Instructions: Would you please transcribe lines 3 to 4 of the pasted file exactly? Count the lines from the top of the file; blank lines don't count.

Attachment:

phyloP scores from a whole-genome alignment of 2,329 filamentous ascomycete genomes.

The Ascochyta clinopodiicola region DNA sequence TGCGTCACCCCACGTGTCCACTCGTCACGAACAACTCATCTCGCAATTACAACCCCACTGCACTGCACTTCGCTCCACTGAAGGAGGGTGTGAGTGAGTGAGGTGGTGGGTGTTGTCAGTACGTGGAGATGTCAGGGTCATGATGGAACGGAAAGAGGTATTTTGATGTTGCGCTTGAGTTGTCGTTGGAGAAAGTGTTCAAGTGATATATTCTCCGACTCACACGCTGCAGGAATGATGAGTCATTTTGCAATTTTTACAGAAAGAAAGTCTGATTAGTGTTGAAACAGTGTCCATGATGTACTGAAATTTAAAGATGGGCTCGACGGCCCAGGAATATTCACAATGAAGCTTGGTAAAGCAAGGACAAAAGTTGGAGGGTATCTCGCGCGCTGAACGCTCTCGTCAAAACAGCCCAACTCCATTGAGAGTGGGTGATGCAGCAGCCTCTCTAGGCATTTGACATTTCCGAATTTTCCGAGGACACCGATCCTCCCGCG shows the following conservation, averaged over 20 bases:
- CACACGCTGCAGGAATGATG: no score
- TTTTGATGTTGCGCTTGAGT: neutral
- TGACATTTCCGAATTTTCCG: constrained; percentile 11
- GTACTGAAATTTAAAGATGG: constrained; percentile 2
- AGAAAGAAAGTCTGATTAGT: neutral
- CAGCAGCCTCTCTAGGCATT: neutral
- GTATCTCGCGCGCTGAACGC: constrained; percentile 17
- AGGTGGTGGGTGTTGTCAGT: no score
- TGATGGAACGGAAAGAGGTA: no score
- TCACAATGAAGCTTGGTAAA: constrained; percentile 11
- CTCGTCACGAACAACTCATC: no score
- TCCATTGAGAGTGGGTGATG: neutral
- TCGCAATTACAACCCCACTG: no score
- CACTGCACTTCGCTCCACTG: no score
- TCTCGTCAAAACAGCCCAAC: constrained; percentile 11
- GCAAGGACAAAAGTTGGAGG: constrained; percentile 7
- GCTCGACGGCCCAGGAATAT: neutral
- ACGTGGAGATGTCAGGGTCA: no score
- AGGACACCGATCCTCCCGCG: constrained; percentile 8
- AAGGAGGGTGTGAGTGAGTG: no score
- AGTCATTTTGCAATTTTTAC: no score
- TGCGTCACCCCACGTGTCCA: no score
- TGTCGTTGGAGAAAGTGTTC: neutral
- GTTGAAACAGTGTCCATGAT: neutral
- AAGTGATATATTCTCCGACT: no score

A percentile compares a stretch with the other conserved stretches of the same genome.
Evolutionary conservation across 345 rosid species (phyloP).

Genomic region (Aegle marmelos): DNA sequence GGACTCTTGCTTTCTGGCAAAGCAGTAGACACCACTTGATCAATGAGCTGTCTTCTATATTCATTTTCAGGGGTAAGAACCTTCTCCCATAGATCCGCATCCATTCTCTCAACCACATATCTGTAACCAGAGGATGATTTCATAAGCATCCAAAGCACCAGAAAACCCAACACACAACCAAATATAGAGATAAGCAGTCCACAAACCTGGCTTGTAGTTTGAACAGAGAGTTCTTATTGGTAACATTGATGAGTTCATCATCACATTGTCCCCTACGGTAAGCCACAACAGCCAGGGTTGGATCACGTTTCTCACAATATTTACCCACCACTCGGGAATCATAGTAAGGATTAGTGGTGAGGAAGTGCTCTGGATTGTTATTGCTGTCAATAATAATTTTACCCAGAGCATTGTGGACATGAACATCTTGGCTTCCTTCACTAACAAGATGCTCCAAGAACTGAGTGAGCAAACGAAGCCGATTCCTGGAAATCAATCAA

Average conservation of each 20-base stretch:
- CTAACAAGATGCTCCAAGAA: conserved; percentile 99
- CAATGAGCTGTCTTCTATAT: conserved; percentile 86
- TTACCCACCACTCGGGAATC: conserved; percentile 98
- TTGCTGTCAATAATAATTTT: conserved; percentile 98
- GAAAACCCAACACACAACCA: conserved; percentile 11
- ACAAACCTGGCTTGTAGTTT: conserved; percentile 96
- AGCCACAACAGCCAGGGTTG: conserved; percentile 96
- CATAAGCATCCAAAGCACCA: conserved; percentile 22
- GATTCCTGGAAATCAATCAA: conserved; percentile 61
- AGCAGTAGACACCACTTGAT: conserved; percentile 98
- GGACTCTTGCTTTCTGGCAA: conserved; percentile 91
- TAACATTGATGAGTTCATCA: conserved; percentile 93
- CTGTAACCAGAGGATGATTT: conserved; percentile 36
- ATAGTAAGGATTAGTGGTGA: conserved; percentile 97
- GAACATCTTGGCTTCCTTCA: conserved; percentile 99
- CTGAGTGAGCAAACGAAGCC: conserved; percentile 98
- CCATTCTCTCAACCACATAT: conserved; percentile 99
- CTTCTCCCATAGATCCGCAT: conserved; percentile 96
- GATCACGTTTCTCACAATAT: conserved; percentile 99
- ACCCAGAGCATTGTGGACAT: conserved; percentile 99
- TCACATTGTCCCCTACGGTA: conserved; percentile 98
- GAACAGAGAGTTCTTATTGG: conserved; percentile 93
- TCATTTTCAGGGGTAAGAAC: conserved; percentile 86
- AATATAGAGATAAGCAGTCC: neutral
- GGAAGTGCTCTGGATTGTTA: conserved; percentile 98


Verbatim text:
- CACACGCTGCAGGAATGATG: no score
- TTTTGATGTTGCGCTTGAGT: neutral